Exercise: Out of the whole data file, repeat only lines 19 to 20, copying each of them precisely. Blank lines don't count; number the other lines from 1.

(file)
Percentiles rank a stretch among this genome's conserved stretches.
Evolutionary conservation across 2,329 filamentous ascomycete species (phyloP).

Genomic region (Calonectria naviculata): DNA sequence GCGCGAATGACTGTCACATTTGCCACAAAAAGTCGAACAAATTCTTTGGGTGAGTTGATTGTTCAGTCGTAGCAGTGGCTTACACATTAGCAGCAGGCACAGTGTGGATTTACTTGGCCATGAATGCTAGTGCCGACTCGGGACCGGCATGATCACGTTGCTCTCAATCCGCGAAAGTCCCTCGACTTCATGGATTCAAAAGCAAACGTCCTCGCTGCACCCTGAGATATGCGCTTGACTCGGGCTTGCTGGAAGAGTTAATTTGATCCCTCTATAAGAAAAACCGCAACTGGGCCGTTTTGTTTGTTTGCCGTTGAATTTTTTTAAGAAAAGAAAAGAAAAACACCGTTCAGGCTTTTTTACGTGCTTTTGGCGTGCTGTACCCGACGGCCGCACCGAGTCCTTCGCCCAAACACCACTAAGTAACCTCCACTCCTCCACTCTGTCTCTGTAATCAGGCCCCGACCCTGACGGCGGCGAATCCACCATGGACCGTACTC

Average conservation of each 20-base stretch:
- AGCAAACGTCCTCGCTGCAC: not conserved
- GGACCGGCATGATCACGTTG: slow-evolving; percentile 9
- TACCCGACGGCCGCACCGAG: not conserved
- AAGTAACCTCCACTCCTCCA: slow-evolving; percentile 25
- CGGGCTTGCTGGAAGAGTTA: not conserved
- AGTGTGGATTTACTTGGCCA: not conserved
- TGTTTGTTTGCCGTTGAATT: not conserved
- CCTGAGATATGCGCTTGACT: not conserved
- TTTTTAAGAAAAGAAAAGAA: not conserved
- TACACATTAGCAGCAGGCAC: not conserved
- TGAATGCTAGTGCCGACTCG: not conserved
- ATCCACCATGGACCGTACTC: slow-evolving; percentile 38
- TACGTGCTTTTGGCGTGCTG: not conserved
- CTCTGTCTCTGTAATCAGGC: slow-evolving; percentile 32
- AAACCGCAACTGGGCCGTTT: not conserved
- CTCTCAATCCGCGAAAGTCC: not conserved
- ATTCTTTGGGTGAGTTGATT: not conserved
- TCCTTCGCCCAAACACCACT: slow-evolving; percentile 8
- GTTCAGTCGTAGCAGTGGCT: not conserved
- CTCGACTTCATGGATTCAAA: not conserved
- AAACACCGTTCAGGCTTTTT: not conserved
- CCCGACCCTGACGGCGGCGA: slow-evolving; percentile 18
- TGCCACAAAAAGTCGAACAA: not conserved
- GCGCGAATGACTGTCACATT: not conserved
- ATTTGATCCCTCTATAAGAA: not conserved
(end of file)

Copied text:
- AAACCGCAACTGGGCCGTTT: not conserved
- CTCTCAATCCGCGAAAGTCC: not conserved